Former Labour MP Phil Woolas's hopes of regaining his seat were dashed today after he failed in a High Court bid to overturn a decision stripping him of his Commons seat.
Mr Woolas, who is banned from standing for election for three years, said there was no avenue open to him to mount a further challenge.
The ex-minister said: "That is the end, I am out - which I think is unfair and, more importantly, my 70,000 voters will think it is unfair."
Three senior judges rejected his legal challenge against the November 5 decision of a specially convened election court declaring void the 2010 general election result in Oldham East and Saddleworth.
In the first judgment of its kind in 99 years, the election court ruled that Mr Woolas was guilty of deliberately lying about Liberal Democrat rival Elwyn Watkins.
Later Mr Watkins welcomed the decision, declaring it "a victory for the people of Oldham and Saddleworth".
The election court judges had found comments made by Mr Woolas in election campaign statements clearly amounted to attacks on Mr Watkins's "personal character or conduct", in breach of Section 106 of the Representation of the People Act.
The former immigration minister had accused Mr Watkins of trying to "woo" the votes of Muslims who advocated violence, and refusing to condemn extremists who advocated violence against Mr Woolas himself.
Imposing the three-year ban, the election court held that Mr Woolas, who beat Mr Watkins by just 103 votes in a bitter campaign, had "no reasonable grounds for believing (the statements) to be true and did not believe them to be true".
Mr Watkins's legal team had described Mr Woolas's election strategy as being "of the basest kind", stirring up racial tensions in an area that had seen race riots in 2001.
At the High Court, lawyers for Mr Woolas argued in a two-day hearing last month that the election court judges had misdirected themselves on the true meaning and effect of the words "personal character or conduct".
But today Lord Justice Thomas, Mr Justice Tugendhat and Mrs Justice Nicola Davies, sitting in London, declared that Mr Woolas had rightly been found guilty of "illegal practice".
The judges said statements made by Mr Woolas about Mr Watkins were "a serious personal attack on a candidate by saying he condoned violence by extremists and refused to condemn those who advocated violence."
The legal challenge was fast-tracked to ensure the Oldham and Saddleworth seat does not go too long without an MP.
Mr Woolas said: "It is obviously a very serious concern that my voters who have elected me four times have not been given the right to judge this matter for themselves as I am barred from standing for Parliament for three years.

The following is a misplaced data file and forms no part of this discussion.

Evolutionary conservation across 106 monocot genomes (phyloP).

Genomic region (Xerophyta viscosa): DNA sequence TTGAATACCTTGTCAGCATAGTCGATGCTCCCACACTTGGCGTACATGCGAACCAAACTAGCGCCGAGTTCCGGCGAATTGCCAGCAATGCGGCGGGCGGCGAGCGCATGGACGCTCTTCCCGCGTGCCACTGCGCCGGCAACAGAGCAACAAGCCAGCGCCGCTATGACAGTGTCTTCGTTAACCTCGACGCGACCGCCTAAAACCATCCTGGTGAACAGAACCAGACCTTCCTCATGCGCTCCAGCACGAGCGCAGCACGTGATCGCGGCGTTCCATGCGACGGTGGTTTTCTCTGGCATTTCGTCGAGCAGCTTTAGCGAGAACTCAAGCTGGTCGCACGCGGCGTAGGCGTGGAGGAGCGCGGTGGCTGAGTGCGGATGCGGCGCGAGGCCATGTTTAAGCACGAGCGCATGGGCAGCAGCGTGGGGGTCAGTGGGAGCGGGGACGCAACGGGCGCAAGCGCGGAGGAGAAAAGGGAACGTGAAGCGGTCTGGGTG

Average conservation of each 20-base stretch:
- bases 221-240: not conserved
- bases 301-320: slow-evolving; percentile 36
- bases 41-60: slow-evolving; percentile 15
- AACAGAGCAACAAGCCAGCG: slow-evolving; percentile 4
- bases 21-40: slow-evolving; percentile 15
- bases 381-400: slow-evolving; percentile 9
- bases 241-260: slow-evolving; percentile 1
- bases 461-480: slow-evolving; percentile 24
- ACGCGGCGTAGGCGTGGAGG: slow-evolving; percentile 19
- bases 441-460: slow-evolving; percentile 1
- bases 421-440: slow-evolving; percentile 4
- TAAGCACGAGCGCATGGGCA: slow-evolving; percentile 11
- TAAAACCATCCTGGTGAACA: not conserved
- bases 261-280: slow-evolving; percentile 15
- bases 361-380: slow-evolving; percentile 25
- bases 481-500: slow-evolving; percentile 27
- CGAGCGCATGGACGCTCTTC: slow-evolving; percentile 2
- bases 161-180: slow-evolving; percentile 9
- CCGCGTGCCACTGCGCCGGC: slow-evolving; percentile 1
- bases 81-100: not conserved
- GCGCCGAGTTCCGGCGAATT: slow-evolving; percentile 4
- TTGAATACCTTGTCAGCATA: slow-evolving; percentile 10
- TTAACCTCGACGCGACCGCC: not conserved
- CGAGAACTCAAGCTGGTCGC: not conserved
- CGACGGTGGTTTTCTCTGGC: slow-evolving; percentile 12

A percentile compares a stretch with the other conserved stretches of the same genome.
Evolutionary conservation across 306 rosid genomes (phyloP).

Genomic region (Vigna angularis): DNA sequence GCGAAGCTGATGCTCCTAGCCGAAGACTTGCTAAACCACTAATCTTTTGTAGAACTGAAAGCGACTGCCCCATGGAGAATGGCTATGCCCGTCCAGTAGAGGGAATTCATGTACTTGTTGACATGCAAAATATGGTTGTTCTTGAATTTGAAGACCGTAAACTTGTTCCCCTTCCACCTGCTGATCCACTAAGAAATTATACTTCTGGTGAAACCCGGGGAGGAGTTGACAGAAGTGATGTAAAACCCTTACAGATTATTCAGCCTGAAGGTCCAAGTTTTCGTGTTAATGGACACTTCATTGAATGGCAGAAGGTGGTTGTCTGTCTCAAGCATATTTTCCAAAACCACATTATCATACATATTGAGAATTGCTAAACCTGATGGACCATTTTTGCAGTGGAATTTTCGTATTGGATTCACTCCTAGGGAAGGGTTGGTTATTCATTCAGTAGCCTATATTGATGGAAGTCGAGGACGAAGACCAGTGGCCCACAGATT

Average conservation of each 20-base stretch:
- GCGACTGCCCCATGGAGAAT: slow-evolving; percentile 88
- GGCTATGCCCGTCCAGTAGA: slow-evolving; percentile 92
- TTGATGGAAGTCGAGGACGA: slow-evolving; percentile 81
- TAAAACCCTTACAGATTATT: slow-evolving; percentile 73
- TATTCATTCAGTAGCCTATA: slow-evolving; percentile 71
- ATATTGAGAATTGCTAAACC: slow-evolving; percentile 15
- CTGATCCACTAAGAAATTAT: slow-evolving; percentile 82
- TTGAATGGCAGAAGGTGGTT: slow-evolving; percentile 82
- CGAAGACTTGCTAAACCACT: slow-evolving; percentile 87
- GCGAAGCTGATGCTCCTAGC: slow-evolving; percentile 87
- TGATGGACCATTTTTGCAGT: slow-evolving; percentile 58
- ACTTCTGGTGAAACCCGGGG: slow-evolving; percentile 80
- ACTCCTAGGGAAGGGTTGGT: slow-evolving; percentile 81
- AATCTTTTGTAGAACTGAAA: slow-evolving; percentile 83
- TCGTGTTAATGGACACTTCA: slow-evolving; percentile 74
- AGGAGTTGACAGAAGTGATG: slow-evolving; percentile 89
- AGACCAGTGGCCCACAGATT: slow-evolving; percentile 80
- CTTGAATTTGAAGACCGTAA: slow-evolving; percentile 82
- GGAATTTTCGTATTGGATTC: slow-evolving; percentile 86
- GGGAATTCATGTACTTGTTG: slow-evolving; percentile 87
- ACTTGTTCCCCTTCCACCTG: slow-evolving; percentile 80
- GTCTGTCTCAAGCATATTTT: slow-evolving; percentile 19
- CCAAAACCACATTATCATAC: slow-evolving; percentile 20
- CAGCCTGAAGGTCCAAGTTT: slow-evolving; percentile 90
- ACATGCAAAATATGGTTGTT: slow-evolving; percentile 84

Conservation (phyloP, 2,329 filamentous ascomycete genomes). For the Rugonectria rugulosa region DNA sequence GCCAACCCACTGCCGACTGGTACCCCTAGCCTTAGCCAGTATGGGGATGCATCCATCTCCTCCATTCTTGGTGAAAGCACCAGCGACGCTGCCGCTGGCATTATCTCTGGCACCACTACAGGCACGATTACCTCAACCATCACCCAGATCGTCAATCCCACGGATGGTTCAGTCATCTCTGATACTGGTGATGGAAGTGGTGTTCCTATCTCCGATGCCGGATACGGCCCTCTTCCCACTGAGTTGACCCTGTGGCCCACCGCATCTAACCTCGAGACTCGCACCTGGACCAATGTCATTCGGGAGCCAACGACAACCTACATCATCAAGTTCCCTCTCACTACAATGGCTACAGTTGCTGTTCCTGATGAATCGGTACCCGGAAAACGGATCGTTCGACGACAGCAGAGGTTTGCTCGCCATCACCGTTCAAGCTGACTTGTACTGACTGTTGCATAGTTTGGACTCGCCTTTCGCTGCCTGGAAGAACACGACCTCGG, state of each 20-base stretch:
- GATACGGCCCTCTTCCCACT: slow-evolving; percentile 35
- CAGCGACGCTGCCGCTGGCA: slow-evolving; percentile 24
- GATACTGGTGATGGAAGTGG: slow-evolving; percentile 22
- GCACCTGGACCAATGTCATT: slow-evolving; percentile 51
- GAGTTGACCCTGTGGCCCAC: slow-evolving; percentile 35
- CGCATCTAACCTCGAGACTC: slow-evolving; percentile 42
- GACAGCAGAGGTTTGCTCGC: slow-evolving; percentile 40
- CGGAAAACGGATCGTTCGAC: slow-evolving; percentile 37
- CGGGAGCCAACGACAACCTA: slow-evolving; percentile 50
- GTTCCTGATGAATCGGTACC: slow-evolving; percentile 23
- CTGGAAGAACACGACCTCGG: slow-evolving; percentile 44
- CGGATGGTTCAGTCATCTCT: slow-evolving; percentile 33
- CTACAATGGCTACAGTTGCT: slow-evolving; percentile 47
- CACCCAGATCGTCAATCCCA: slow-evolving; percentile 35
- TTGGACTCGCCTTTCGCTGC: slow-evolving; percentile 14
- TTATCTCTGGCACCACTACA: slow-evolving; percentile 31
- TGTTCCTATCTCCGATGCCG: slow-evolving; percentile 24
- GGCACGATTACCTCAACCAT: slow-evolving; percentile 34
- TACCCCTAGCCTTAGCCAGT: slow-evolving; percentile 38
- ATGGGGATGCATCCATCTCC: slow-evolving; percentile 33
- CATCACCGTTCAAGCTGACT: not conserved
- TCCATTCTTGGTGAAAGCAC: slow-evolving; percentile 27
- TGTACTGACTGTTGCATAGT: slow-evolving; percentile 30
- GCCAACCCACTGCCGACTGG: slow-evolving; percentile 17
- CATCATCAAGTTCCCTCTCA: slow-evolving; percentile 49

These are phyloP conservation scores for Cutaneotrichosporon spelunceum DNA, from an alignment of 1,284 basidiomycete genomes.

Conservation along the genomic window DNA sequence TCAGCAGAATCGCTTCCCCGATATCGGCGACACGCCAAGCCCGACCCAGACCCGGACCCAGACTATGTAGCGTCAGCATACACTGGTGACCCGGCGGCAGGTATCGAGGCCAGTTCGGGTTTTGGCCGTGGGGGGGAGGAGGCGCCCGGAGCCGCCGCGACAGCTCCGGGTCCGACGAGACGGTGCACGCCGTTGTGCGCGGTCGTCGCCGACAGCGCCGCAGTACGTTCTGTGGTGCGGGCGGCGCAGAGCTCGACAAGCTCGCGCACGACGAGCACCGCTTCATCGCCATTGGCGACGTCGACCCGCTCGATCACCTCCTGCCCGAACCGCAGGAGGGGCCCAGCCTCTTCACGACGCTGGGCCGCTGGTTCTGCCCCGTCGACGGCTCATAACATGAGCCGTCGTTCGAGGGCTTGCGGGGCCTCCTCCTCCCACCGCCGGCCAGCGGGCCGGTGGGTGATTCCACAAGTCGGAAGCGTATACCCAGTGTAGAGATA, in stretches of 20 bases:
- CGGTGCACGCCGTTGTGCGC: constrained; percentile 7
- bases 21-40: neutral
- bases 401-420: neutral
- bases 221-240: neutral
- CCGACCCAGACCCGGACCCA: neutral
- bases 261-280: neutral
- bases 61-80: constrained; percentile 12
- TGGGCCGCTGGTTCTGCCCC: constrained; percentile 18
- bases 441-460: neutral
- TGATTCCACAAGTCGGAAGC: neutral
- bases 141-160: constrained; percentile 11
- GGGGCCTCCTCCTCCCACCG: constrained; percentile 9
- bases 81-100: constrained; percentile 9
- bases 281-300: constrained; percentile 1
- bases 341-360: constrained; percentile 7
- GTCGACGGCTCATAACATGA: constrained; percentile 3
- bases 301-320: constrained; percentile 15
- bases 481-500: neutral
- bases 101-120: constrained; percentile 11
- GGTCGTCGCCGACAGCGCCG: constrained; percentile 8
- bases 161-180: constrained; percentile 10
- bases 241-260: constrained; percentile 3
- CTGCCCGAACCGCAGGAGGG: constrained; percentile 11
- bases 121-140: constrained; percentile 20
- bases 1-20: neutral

"I was very grateful for the judge in this hearing who pointed out that there is no mechanism for appealing against the finding of facts and, as I have said in the past, I strongly contest the interpretation that has been given to them.
"It is now unclear what is political and what is personal and that is not good for a strong democracy."
But his rival Mr Watkins disagreed, saying: "This judgment makes it clear once again that if you knowingly lie in your election campaign and deceive your constituents you should be kicked out of Parliament. This is a victory for the people of Oldham and Saddleworth.
"Now it is time to move on and for the by-election to take place. The people of Oldham East and Saddleworth have been without an MP for long enough. They need to be able to choose a new Member of Parliament as soon as possible.
"With just 103 votes between Labour and myself at the General Election, it is going to be a very close contest. I hope that local people will back someone who has a track record for standing up for what he believes in."
A spokesman for Commons Speaker John Bercow said he would "study the judgment" before deciding how to proceed.
A Labour spokesman said: "The Labour Party administratively suspended Phil Woolas after the original judgment of the election court.
"Following the conclusion of this judicial review, the Labour Party will consider this issue in detail and whether further action is appropriate."
British National Party leader Nick Griffin suggested that he may stand for election to the Commons when the by-election is held.
The far-right MEP wrote on social networking site Twitter: "Our local organiser well up for it with me as candidate."